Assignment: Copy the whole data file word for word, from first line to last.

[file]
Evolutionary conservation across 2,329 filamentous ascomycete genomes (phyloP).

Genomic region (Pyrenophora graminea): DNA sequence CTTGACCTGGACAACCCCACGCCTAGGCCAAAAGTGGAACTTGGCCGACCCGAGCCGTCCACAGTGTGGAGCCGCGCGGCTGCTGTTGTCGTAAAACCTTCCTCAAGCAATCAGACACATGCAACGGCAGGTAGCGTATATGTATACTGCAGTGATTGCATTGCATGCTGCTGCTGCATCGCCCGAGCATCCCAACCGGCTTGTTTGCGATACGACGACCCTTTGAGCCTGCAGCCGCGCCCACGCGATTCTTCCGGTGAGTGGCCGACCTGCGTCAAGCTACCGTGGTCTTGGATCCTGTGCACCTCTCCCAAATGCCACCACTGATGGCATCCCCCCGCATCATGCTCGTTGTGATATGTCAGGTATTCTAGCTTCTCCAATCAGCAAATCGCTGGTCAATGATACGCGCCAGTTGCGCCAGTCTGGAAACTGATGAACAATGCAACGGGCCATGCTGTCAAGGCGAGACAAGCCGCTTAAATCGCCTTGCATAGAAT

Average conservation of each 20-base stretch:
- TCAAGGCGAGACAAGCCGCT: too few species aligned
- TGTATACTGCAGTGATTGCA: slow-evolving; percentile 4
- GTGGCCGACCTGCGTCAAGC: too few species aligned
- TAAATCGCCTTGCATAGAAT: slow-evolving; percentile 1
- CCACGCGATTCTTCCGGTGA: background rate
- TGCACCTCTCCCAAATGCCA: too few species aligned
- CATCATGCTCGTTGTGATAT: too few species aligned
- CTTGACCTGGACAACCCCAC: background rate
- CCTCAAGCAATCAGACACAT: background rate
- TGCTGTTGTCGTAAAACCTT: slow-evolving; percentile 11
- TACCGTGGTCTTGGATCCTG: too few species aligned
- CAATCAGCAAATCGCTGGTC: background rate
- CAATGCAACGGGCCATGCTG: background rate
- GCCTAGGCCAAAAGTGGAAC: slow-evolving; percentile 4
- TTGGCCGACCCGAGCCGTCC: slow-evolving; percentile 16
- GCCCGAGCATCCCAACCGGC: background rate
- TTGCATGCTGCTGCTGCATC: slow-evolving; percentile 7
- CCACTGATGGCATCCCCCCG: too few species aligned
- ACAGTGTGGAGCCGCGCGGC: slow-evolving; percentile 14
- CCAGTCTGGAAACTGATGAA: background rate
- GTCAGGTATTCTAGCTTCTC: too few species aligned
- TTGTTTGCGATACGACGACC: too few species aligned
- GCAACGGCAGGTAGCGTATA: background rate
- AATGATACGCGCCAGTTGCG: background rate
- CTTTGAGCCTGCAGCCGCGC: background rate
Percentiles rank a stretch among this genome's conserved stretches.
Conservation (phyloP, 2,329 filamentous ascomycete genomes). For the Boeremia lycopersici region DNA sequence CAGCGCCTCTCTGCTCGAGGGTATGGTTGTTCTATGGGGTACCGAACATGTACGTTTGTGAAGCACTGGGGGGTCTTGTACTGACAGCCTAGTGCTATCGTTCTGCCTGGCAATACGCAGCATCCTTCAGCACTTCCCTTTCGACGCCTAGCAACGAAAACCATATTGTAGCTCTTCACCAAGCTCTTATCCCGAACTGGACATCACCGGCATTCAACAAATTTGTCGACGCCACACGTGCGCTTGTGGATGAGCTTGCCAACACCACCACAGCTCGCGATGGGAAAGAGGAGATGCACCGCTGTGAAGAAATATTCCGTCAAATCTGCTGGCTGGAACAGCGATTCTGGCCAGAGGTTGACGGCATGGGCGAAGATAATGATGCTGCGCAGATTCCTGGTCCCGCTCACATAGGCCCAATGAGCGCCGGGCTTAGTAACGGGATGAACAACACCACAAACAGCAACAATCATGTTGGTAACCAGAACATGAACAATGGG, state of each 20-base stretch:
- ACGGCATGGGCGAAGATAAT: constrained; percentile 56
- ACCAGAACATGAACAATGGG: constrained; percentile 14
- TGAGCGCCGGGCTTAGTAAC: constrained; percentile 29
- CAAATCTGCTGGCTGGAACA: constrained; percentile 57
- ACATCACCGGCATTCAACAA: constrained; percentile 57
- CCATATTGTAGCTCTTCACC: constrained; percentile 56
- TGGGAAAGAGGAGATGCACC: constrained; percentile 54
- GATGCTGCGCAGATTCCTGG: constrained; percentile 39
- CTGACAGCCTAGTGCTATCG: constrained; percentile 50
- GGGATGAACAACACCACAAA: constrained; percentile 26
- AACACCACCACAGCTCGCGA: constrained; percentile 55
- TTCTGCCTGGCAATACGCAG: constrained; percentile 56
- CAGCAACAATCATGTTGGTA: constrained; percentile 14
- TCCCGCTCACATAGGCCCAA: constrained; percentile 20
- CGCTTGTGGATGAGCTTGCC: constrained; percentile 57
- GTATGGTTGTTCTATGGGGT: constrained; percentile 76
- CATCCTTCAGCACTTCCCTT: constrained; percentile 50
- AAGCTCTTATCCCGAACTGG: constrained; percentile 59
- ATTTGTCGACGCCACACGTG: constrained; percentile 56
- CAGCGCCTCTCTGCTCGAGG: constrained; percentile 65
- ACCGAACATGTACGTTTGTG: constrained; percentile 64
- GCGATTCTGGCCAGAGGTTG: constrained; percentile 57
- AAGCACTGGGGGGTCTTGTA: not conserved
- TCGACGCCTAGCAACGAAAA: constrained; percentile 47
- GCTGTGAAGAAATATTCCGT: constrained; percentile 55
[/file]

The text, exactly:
Evolutionary conservation across 2,329 filamentous ascomycete genomes (phyloP).

Genomic region (Pyrenophora graminea): DNA sequence CTTGACCTGGACAACCCCACGCCTAGGCCAAAAGTGGAACTTGGCCGACCCGAGCCGTCCACAGTGTGGAGCCGCGCGGCTGCTGTTGTCGTAAAACCTTCCTCAAGCAATCAGACACATGCAACGGCAGGTAGCGTATATGTATACTGCAGTGATTGCATTGCATGCTGCTGCTGCATCGCCCGAGCATCCCAACCGGCTTGTTTGCGATACGACGACCCTTTGAGCCTGCAGCCGCGCCCACGCGATTCTTCCGGTGAGTGGCCGACCTGCGTCAAGCTACCGTGGTCTTGGATCCTGTGCACCTCTCCCAAATGCCACCACTGATGGCATCCCCCCGCATCATGCTCGTTGTGATATGTCAGGTATTCTAGCTTCTCCAATCAGCAAATCGCTGGTCAATGATACGCGCCAGTTGCGCCAGTCTGGAAACTGATGAACAATGCAACGGGCCATGCTGTCAAGGCGAGACAAGCCGCTTAAATCGCCTTGCATAGAAT

Average conservation of each 20-base stretch:
- TCAAGGCGAGACAAGCCGCT: too few species aligned
- TGTATACTGCAGTGATTGCA: slow-evolving; percentile 4
- GTGGCCGACCTGCGTCAAGC: too few species aligned
- TAAATCGCCTTGCATAGAAT: slow-evolving; percentile 1
- CCACGCGATTCTTCCGGTGA: background rate
- TGCACCTCTCCCAAATGCCA: too few species aligned
- CATCATGCTCGTTGTGATAT: too few species aligned
- CTTGACCTGGACAACCCCAC: background rate
- CCTCAAGCAATCAGACACAT: background rate
- TGCTGTTGTCGTAAAACCTT: slow-evolving; percentile 11
- TACCGTGGTCTTGGATCCTG: too few species aligned
- CAATCAGCAAATCGCTGGTC: background rate
- CAATGCAACGGGCCATGCTG: background rate
- GCCTAGGCCAAAAGTGGAAC: slow-evolving; percentile 4
- TTGGCCGACCCGAGCCGTCC: slow-evolving; percentile 16
- GCCCGAGCATCCCAACCGGC: background rate
- TTGCATGCTGCTGCTGCATC: slow-evolving; percentile 7
- CCACTGATGGCATCCCCCCG: too few species aligned
- ACAGTGTGGAGCCGCGCGGC: slow-evolving; percentile 14
- CCAGTCTGGAAACTGATGAA: background rate
- GTCAGGTATTCTAGCTTCTC: too few species aligned
- TTGTTTGCGATACGACGACC: too few species aligned
- GCAACGGCAGGTAGCGTATA: background rate
- AATGATACGCGCCAGTTGCG: background rate
- CTTTGAGCCTGCAGCCGCGC: background rate
Percentiles rank a stretch among this genome's conserved stretches.
Conservation (phyloP, 2,329 filamentous ascomycete genomes). For the Boeremia lycopersici region DNA sequence CAGCGCCTCTCTGCTCGAGGGTATGGTTGTTCTATGGGGTACCGAACATGTACGTTTGTGAAGCACTGGGGGGTCTTGTACTGACAGCCTAGTGCTATCGTTCTGCCTGGCAATACGCAGCATCCTTCAGCACTTCCCTTTCGACGCCTAGCAACGAAAACCATATTGTAGCTCTTCACCAAGCTCTTATCCCGAACTGGACATCACCGGCATTCAACAAATTTGTCGACGCCACACGTGCGCTTGTGGATGAGCTTGCCAACACCACCACAGCTCGCGATGGGAAAGAGGAGATGCACCGCTGTGAAGAAATATTCCGTCAAATCTGCTGGCTGGAACAGCGATTCTGGCCAGAGGTTGACGGCATGGGCGAAGATAATGATGCTGCGCAGATTCCTGGTCCCGCTCACATAGGCCCAATGAGCGCCGGGCTTAGTAACGGGATGAACAACACCACAAACAGCAACAATCATGTTGGTAACCAGAACATGAACAATGGG, state of each 20-base stretch:
- ACGGCATGGGCGAAGATAAT: constrained; percentile 56
- ACCAGAACATGAACAATGGG: constrained; percentile 14
- TGAGCGCCGGGCTTAGTAAC: constrained; percentile 29
- CAAATCTGCTGGCTGGAACA: constrained; percentile 57
- ACATCACCGGCATTCAACAA: constrained; percentile 57
- CCATATTGTAGCTCTTCACC: constrained; percentile 56
- TGGGAAAGAGGAGATGCACC: constrained; percentile 54
- GATGCTGCGCAGATTCCTGG: constrained; percentile 39
- CTGACAGCCTAGTGCTATCG: constrained; percentile 50
- GGGATGAACAACACCACAAA: constrained; percentile 26
- AACACCACCACAGCTCGCGA: constrained; percentile 55
- TTCTGCCTGGCAATACGCAG: constrained; percentile 56
- CAGCAACAATCATGTTGGTA: constrained; percentile 14
- TCCCGCTCACATAGGCCCAA: constrained; percentile 20
- CGCTTGTGGATGAGCTTGCC: constrained; percentile 57
- GTATGGTTGTTCTATGGGGT: constrained; percentile 76
- CATCCTTCAGCACTTCCCTT: constrained; percentile 50
- AAGCTCTTATCCCGAACTGG: constrained; percentile 59
- ATTTGTCGACGCCACACGTG: constrained; percentile 56
- CAGCGCCTCTCTGCTCGAGG: constrained; percentile 65
- ACCGAACATGTACGTTTGTG: constrained; percentile 64
- GCGATTCTGGCCAGAGGTTG: constrained; percentile 57
- AAGCACTGGGGGGTCTTGTA: not conserved
- TCGACGCCTAGCAACGAAAA: constrained; percentile 47
- GCTGTGAAGAAATATTCCGT: constrained; percentile 55